Quote:

    Originally Posted by zroger73 View Post

     

    I had to disable "Hey, Siri" because it sometimes activates inadvertently during normal conversation when I'm talking to co-workers or on the office phone. The "training" features in iOS 9 reduced, but did not eliminate the problem.




    Never happened to me or anybody I know but then again 'Hey Siri' is not part of out normal conversations. Does this really happen, anybody?

  • Reply 47 of 62
    jpellino wrote: »
    "A more powerful form operational up to 16 feet away would require the hardware be housed in a car or van."

    Actually the only time I use my phone for music is while traveling - so now I just have to make sure to watch out for vans following me through the airport terminal.

    That aside, wouldn't you hear Siri reacting to the rogue commands and take notice?

    I don't think Siri would take notice, but I'd think the audio you'd be listening to would diminish or lose it's high end frequencies. So, unless you had the ear pods plugged in but not listening to, the user would notice. I'd think a simple .001pf capacitor across the earphone jack should do the trick... no need to shield the wires when one could short out the RF signal from entering the iPhone.case.

    The amount of power it seemingly needs to blast one's way into the iDevice via the earphone cable seems to be pretty strong. I'd put this exploit right up there with stopping cars by jamming their on-board computers... it's doable but not practical.
    If you're operating that powerful of a transmitter in a coffee shop, you should be knocking out cash registers, and other local devices too.
  • Reply 48 of 62
    realistic wrote: »
    zroger73 wrote: »
     
    I had to disable "Hey, Siri" because it sometimes activates inadvertently during normal conversation when I'm talking to co-workers or on the office phone. The "training" features in iOS 9 reduced, but did not eliminate the problem.


    Never happened to me or anybody I know but then again 'Hey Siri' is not part of out normal conversations. Does this really happen, anybody?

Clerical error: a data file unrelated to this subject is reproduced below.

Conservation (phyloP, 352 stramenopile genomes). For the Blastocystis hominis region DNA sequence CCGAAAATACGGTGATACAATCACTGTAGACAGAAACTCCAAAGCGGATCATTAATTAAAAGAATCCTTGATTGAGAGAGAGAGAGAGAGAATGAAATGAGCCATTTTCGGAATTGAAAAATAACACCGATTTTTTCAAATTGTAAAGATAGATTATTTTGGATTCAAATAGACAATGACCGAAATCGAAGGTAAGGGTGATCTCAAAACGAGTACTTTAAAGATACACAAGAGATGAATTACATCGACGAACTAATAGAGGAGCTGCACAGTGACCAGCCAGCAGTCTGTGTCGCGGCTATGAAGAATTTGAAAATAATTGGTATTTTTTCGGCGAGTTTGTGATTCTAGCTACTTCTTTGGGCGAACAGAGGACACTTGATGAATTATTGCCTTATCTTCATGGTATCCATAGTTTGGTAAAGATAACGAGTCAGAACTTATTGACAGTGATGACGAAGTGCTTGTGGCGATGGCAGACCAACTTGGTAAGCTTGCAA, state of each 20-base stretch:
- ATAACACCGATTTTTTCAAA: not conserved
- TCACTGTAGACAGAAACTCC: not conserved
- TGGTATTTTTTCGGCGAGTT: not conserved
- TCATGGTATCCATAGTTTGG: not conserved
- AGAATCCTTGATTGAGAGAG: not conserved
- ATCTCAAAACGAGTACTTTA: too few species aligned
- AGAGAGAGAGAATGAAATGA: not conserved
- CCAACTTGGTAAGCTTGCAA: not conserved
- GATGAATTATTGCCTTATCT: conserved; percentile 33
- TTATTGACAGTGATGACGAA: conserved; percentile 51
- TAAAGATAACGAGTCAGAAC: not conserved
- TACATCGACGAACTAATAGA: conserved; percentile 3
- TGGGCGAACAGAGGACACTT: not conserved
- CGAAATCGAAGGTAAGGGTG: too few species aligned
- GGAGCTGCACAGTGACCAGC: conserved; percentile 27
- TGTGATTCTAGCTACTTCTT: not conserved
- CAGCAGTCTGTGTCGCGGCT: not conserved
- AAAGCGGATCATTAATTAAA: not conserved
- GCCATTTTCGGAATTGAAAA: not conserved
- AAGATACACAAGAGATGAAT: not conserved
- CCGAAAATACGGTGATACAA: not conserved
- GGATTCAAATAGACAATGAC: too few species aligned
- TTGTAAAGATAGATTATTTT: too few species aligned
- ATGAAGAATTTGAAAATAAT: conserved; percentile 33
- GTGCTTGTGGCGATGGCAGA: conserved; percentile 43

It only happens to me when blasting the new hot single, "Hey Suri Cruise."
  • Reply 49 of 62
    idreyidrey Posts: 640member
    nllarsen wrote: »
    I agree with everything else that's been said, especially the fact that as long as you have a passcode on your device, the person perpetrating the hack wouldn't get any further that the lock screen, unless you were already past that, in which case the user would undoubtedly notice their device being taken over.

    This doesn't fit very well. Every time I ask Siri to ask anything
    headphones or not, Siri always give me a feed back and if the
    iPhone is lock, Siri asks me to unlock it first. So even if
    this hack can trigger Siri, it doesn't seem to be able to get
    very far.
  • Reply 50 of 62
    wigginwiggin Posts: 2,265member
    Quote:

    Originally Posted by foggyhill View Post

     

     

    The delay probably occurs because BT shuts off the channel after transmission to save energy...


     

    Which is true and contributes to the audio delay. But even on my 5S's own speaker or on wired headphones, there is a very noticeable delay when the audio circuit needs to wake up to play a UI sound. For example, entering my PIN or typing on the keyboard (I have the keyboard sound on). Once it's active it's fine, but there is definitely a startup delay in the circuits in the iPhone itself.

  • Reply 51 of 62
    shaminoshamino Posts: 412member
    Quote:

    Originally Posted by Realistic View Post

    Never happened to me or anybody I know but then again 'Hey Siri' is not part of out normal conversations. Does this really happen, anybody?

     

    Not in casual conversation (because in iOS 8, the phone needs to be plugged in to a power source for Hey Siri to work, which is usually only the case when I'm asleep or in the car,) but I've occasionally had Siri activate in response to things heard on the radio that sound close enough to trigger it.